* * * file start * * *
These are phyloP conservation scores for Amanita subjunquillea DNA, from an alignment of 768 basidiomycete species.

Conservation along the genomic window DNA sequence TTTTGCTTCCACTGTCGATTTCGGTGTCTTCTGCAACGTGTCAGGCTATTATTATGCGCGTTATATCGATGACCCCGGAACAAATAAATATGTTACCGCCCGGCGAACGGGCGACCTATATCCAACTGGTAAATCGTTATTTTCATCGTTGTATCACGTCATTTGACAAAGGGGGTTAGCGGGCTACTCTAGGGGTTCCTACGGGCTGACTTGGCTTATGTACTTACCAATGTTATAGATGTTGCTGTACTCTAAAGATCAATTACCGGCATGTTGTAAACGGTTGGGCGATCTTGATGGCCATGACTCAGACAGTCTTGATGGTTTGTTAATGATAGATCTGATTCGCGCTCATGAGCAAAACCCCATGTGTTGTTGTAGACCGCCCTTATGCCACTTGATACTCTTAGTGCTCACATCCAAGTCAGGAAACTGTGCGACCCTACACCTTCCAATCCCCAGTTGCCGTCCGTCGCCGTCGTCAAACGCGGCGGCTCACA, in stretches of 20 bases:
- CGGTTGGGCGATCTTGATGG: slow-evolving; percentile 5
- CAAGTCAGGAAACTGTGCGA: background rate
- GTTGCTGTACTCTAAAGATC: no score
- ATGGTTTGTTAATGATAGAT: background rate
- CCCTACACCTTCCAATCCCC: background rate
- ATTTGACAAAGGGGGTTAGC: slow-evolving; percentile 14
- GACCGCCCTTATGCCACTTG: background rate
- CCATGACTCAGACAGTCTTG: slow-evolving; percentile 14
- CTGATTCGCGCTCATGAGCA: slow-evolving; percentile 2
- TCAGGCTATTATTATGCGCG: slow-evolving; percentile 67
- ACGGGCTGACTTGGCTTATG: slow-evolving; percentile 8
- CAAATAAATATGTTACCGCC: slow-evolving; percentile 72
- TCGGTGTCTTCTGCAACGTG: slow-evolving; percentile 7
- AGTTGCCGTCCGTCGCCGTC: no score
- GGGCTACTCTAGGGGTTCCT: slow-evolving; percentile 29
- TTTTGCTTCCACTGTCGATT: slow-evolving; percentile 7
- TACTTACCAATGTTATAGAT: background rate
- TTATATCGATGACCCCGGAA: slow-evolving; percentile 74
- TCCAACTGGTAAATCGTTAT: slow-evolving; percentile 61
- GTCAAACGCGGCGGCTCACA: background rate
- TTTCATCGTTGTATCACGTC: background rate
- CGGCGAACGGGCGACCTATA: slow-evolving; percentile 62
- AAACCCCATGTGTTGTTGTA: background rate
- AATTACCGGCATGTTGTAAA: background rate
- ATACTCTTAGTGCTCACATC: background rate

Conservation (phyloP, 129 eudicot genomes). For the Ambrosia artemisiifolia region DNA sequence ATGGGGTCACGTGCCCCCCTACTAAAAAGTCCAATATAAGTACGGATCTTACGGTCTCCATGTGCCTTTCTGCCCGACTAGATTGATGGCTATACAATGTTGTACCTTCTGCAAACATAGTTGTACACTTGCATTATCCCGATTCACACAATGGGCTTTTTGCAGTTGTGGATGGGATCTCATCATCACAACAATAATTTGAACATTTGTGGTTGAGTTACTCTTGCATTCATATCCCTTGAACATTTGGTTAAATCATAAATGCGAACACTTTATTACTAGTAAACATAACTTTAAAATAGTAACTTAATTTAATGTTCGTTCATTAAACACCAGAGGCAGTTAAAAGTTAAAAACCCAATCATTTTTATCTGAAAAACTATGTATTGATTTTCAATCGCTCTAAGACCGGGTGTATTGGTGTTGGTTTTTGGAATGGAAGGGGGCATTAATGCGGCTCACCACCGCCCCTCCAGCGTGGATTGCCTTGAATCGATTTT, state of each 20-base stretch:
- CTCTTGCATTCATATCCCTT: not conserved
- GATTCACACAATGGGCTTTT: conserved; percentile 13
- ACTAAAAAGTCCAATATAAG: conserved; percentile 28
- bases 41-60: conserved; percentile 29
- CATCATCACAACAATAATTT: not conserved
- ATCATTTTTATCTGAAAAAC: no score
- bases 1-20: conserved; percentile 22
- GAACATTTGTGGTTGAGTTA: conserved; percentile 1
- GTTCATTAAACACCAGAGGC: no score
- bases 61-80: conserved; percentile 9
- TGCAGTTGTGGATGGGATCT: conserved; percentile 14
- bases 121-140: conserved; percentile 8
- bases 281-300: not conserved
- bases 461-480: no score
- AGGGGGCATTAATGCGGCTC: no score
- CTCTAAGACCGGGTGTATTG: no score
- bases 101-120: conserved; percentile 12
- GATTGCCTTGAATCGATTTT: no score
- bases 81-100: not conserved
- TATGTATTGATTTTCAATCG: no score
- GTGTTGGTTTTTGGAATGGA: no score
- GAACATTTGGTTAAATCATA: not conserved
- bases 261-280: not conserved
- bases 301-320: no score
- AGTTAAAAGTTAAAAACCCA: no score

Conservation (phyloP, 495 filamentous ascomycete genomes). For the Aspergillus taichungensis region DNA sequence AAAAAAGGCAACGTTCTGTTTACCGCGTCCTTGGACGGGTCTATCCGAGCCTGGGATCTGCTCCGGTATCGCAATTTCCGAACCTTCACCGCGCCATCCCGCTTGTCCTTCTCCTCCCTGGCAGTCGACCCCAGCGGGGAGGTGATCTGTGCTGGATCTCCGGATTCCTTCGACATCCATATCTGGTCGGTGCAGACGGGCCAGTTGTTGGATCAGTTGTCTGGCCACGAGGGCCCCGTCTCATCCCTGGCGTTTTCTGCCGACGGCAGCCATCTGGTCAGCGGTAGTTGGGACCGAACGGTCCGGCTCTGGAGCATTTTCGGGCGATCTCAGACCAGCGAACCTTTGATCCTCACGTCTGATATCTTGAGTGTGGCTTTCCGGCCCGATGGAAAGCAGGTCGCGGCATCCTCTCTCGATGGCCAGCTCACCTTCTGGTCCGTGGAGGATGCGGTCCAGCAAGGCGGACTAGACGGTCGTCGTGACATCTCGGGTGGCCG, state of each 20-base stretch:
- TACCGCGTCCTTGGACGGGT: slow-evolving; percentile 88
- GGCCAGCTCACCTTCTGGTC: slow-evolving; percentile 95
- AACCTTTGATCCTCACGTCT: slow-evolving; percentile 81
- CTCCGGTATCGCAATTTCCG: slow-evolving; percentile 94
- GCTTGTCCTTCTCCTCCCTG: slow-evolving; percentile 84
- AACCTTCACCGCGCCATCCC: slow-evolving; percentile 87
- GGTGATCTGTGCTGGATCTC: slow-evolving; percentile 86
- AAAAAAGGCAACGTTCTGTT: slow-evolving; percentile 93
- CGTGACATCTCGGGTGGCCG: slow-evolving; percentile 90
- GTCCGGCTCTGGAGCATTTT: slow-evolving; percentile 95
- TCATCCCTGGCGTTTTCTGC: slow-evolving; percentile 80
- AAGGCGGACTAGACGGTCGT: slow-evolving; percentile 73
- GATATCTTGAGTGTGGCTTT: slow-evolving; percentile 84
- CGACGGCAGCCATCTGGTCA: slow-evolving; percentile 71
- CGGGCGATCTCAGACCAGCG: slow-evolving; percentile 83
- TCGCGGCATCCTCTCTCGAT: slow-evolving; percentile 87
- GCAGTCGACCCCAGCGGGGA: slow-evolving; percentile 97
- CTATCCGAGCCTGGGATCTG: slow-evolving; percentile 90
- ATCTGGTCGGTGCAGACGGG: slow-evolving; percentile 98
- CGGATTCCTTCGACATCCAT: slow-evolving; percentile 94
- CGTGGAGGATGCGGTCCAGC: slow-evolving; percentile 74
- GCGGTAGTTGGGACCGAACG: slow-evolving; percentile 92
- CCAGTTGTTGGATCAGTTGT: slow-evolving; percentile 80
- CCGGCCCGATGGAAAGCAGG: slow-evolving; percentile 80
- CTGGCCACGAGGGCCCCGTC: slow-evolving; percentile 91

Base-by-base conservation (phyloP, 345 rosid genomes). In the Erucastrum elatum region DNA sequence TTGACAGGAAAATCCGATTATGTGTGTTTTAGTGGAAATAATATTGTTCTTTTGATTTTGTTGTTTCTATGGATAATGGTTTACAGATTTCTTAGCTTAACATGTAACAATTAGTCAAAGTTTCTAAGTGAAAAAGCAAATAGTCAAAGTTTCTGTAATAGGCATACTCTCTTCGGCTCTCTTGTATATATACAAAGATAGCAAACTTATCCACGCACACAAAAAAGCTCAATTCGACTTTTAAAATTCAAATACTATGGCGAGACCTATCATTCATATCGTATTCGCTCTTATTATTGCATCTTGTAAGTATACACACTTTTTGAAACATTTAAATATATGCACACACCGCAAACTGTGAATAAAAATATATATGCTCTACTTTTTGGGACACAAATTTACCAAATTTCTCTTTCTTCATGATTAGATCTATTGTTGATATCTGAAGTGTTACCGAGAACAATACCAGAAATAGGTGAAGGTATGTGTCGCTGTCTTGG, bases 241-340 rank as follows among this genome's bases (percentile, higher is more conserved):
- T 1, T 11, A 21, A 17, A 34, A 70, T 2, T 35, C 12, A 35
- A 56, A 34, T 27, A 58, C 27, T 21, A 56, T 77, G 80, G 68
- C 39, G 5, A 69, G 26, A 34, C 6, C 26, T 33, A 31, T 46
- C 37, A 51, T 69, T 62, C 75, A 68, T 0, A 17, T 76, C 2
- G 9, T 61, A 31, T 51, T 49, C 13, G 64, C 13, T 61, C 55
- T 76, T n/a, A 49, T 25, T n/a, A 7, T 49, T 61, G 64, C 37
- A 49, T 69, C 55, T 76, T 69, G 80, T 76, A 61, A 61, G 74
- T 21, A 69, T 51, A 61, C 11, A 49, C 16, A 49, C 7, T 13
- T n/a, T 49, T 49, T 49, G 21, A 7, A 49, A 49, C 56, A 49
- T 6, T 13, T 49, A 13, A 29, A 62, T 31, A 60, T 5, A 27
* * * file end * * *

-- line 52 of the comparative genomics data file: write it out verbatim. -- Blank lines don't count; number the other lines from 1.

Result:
- bases 301-320: no score